30 Jun 2020

New flu virus with 'pandemic potential' found in China

4:13 pm on 30 June 2020

A new strain of flu that has the potential to become a pandemic has been identified in China by scientists.

A Chinese medic testing for the swine flu H1N1 virus at a hospital in Hefei, China, in 2009.

A Chinese medic testing for the flu. (File photo). Photo: AFP

It emerged recently and is carried by pigs, but can infect humans, they say.

The researchers are concerned the virus could mutate further to spread easily from person to person, and trigger a global outbreak.

While it is not an immediate problem, they said it had "all the hallmarks" of being highly adapted to infect humans and needs close monitoring.

As it's new, people could have little or no immunity to this flu strain.

The scientists write in the journal Proceedings of the National Academy of Sciences that measures to control the virus in pigs, and the close monitoring of swine industry workers, should be swiftly implemented.

Pandemic threat

A bad new strain of influenza is among the top disease threats that experts are watching for, even as the world attempts to bring to an end the current coronavirus pandemic.

The last pandemic flu the world encountered - the swine flu outbreak of 2009 that began in Mexico - was less deadly than initially feared, largely because many older people had some immunity to it, probably because of its similarity to other flu viruses that had circulated years before.

That virus, called A/H1N1pdm09, is now covered by the annual flu vaccine to make sure people are protected.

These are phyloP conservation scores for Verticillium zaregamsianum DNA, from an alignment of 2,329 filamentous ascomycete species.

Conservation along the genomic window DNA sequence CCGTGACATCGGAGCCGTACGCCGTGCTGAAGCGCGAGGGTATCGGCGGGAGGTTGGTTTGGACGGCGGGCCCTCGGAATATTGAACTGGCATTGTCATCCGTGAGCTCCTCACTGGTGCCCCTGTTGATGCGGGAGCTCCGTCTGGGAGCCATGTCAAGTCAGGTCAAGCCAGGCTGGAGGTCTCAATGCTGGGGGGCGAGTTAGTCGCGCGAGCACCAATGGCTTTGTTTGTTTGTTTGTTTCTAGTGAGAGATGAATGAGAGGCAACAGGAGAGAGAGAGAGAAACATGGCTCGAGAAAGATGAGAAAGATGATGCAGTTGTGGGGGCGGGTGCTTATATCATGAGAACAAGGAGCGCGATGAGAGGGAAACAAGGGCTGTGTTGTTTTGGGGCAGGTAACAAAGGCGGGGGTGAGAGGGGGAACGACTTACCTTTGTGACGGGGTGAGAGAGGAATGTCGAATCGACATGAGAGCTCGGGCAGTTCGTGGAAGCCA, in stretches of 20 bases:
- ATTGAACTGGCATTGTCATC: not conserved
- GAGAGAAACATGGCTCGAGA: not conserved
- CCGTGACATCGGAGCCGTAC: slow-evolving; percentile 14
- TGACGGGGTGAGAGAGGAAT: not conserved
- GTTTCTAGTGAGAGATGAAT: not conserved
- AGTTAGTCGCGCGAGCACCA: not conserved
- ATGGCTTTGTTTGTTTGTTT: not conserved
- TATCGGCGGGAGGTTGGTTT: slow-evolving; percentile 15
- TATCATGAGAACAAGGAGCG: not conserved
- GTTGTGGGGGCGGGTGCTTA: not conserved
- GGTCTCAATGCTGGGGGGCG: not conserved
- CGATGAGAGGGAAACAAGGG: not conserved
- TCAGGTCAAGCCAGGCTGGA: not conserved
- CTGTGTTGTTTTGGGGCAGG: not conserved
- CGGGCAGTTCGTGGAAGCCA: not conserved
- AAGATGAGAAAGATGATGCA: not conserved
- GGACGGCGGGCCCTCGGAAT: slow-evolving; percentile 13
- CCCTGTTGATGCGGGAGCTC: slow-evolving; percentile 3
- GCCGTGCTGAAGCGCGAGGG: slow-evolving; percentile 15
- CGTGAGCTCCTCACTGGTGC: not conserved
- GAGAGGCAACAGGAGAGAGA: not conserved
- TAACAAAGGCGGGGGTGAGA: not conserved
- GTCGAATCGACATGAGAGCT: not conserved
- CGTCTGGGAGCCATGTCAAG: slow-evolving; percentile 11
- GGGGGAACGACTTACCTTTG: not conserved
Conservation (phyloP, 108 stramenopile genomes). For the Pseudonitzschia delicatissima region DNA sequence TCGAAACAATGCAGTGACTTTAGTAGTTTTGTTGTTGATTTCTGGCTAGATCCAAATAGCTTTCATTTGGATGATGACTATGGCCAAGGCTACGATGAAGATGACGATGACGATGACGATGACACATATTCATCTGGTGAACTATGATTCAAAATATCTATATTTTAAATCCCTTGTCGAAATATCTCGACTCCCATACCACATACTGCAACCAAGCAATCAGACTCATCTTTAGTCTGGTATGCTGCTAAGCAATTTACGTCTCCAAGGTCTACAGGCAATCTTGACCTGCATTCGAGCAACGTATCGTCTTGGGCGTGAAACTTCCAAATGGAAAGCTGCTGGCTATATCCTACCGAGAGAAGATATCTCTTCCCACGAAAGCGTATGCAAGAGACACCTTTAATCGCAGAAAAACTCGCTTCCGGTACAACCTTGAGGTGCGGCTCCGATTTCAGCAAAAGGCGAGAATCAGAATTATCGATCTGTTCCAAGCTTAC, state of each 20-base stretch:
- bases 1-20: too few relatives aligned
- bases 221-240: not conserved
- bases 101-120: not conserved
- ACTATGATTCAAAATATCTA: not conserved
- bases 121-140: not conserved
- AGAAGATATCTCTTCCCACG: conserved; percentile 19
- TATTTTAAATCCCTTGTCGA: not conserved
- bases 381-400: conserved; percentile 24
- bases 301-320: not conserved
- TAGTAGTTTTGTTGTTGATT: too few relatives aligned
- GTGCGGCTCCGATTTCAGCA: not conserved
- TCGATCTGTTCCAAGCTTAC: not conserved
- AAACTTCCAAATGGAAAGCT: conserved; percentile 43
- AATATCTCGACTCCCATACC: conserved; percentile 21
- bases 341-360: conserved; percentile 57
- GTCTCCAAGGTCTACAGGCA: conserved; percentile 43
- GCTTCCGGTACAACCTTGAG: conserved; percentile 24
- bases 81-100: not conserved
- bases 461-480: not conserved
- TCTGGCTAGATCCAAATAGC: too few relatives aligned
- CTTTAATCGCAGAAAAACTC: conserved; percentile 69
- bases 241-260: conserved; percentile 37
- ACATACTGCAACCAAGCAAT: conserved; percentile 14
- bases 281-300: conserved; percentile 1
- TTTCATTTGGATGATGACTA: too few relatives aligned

The new flu strain that has been identified in China is similar to 2009 swine flu, but with some new changes.

Farmers weigh swine carcasses in Guizhou province, South China.

Farmers weigh swine carcasses in Guizhou province, South China. Photo: 123rf

So far, it has not posed a big threat, but Professor Kin-Chow Chang and colleagues, who have been studying it, said it was one to keep an eye on.

The new virus strain, which the researchers call G4 EA H1N1, can grow and multiply in the cells that line the human airways.

They found evidence of recent infection starting in people who worked in abattoirs and the swine industry in China.

Current flu vaccines do not appear to protect against it, although they could be adapted to do so if needed.

Chang, who works at Nottingham University in the UK, told the BBC: "Right now we are distracted with coronavirus, and rightly so. But we must not lose sight of potentially dangerous new viruses."

While this new virus is not an immediate problem, he says: "We should not ignore it."

Professor James Wood, head of the Department of Veterinary Medicine at the University of Cambridge, said the work "comes as a salutary reminder" that we are constantly at risk of new emergence of pathogens, and that farmed animals, with which humans have greater contact than with wildlife, may act as the source for important pandemic viruses.


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